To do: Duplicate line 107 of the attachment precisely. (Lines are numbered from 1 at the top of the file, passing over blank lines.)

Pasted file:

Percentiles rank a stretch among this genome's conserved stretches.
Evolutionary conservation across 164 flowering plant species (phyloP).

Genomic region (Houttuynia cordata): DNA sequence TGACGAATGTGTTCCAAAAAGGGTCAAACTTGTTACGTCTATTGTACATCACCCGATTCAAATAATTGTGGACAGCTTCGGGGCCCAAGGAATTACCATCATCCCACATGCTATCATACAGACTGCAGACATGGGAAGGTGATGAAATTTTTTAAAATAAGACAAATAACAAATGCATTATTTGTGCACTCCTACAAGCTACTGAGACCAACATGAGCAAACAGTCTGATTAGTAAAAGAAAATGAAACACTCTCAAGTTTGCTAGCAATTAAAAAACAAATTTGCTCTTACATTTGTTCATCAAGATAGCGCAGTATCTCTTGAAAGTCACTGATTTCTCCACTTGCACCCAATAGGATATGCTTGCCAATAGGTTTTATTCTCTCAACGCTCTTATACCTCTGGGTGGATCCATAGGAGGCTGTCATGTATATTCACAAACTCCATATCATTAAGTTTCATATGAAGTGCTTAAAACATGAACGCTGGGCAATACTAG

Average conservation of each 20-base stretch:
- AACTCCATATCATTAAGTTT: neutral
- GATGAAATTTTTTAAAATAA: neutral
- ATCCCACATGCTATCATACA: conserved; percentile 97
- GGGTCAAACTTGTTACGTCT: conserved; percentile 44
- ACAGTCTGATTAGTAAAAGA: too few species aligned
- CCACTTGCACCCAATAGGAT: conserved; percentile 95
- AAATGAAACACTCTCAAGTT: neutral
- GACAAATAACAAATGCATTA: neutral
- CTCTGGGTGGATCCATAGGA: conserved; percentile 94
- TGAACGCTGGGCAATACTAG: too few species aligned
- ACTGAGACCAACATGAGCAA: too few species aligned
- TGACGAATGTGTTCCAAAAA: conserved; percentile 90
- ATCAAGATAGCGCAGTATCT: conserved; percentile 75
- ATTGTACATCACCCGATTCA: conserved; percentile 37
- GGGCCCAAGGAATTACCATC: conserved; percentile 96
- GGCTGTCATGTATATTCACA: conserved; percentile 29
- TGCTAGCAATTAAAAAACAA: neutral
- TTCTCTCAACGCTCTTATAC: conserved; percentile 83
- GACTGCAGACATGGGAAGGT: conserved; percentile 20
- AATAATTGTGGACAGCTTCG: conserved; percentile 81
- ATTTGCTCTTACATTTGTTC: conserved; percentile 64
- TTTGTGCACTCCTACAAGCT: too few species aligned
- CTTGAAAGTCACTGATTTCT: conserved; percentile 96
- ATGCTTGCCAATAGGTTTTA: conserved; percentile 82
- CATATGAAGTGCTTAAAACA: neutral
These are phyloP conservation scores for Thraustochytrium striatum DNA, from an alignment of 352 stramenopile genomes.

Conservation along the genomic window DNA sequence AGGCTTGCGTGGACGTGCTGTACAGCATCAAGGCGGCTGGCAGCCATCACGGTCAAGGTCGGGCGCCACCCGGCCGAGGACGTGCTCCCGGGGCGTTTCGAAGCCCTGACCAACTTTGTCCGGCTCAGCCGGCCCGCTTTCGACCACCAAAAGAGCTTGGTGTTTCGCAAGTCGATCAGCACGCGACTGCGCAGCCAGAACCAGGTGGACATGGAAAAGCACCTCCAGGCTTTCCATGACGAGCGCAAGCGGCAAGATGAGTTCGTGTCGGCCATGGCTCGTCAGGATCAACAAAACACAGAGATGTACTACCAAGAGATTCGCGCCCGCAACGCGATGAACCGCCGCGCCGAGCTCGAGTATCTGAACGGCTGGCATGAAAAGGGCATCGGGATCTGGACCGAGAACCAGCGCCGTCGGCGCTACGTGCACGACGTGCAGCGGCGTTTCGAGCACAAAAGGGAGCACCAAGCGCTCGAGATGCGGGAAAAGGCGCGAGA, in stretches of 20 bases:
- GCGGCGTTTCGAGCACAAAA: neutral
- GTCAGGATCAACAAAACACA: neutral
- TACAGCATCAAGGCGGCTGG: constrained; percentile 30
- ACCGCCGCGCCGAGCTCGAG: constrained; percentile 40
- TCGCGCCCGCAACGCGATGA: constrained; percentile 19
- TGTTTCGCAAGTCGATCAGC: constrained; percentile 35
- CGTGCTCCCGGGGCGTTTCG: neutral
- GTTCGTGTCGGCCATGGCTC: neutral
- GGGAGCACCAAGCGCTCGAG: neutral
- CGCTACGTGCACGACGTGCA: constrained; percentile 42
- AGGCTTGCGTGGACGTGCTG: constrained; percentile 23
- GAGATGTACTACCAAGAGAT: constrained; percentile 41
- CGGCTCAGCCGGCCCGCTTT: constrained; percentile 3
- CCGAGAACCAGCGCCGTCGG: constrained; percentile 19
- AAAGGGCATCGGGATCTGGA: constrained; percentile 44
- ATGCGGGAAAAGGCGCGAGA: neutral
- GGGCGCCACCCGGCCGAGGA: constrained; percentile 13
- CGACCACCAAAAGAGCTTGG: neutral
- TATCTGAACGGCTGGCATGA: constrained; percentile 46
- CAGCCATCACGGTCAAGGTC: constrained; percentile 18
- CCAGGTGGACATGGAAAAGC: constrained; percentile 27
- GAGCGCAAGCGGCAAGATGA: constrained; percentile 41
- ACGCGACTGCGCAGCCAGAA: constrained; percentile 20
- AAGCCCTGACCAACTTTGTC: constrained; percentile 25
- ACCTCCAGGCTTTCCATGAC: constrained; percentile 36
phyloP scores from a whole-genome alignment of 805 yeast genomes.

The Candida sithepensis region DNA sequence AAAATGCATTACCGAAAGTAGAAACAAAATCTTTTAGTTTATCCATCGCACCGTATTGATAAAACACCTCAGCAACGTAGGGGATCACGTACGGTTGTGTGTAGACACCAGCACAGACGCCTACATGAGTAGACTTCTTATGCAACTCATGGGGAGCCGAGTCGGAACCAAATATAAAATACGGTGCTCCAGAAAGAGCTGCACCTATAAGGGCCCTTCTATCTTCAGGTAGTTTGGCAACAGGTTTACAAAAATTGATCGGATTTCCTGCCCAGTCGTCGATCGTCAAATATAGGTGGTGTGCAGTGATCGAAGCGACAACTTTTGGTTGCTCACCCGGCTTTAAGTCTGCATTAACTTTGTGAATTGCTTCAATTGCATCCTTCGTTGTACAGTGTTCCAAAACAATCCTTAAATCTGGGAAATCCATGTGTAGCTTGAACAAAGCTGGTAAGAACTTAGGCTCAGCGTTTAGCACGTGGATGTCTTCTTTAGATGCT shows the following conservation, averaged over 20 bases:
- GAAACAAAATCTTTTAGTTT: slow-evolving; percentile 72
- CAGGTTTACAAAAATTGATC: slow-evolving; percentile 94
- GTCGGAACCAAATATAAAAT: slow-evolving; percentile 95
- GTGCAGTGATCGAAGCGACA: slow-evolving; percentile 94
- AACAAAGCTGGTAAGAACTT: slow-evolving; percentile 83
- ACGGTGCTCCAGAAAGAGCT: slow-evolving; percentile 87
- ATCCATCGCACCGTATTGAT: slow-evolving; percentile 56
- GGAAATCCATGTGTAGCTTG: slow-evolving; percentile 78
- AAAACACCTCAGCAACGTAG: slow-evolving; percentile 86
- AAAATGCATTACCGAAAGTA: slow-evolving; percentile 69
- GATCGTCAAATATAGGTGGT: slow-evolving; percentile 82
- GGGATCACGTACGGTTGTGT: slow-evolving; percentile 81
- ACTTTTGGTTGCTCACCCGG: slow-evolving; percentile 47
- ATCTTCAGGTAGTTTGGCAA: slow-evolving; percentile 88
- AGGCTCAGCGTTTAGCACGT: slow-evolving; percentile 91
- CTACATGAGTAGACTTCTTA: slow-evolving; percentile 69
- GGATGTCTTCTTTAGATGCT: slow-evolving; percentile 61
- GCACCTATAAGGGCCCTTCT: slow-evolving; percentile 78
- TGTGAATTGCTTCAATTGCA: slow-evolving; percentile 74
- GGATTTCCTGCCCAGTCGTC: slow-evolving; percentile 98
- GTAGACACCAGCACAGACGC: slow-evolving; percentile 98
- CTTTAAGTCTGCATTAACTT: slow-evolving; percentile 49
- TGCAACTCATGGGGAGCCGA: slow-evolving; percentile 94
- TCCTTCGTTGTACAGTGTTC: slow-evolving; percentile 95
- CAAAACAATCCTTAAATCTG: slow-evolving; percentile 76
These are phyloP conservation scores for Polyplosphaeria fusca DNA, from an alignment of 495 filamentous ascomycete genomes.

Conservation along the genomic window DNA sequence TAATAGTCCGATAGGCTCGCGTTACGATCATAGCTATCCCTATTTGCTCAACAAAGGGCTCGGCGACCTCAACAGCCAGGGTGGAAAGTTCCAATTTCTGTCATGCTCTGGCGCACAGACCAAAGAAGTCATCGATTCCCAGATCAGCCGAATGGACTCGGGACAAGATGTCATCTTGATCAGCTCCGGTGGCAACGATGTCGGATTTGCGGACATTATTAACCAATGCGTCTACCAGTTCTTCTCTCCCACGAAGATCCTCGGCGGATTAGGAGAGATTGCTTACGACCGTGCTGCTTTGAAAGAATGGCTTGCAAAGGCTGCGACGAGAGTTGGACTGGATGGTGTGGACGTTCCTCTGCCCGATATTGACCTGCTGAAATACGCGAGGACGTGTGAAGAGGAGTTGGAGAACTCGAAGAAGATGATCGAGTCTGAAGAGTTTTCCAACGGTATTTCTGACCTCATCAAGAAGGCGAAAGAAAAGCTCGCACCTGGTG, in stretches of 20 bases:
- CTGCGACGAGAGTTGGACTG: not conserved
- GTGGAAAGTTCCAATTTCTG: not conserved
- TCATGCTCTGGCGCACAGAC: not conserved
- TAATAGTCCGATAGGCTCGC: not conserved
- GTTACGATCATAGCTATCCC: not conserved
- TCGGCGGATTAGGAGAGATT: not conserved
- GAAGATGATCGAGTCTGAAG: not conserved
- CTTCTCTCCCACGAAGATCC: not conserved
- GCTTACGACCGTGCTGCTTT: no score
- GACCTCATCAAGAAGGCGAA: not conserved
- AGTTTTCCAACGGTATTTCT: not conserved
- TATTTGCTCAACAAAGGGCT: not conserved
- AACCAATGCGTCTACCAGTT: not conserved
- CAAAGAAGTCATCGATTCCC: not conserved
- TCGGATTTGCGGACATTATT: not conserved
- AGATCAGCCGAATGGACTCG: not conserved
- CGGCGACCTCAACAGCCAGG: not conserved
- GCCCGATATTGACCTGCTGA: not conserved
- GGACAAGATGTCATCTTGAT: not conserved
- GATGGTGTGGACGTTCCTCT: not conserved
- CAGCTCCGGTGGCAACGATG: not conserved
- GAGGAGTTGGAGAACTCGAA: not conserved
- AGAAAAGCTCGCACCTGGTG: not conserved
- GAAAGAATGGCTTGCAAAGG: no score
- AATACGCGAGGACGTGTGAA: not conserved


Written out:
- GAGGAGTTGGAGAACTCGAA: not conserved